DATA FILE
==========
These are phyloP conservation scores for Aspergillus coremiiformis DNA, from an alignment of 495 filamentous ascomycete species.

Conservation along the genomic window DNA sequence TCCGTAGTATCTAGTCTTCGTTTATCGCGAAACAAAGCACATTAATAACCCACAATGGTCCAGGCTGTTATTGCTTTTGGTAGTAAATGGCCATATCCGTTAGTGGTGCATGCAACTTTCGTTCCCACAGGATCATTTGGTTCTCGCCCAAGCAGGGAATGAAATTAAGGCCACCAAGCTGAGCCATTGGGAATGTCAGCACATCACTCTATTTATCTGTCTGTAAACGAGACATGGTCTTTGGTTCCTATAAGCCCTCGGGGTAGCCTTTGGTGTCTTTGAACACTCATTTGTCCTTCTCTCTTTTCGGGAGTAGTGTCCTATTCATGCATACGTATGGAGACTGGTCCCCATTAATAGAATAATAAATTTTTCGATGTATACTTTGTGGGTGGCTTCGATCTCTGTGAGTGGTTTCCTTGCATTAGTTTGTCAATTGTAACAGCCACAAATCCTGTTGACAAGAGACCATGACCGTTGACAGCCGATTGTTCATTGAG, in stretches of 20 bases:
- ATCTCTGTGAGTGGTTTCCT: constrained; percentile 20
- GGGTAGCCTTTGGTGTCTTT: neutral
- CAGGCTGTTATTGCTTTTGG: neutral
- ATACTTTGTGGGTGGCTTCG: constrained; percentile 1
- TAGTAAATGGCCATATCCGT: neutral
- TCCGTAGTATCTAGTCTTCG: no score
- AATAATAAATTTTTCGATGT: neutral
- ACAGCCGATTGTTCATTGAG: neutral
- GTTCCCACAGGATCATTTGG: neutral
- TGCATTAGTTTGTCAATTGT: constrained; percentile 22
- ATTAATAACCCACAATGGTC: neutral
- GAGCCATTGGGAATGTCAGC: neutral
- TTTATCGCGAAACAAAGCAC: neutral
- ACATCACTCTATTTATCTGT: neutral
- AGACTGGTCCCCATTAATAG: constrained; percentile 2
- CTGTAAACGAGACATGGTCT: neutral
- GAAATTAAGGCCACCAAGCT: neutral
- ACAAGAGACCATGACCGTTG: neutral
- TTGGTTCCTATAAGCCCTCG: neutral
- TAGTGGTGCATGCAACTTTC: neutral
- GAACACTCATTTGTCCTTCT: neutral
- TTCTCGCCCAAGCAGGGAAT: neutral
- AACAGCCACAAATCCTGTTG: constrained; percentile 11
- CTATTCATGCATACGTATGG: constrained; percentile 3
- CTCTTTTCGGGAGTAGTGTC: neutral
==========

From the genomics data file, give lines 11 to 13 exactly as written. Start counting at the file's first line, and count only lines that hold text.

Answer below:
- GTTCCCACAGGATCATTTGG: neutral
- TGCATTAGTTTGTCAATTGT: constrained; percentile 22
- ATTAATAACCCACAATGGTC: neutral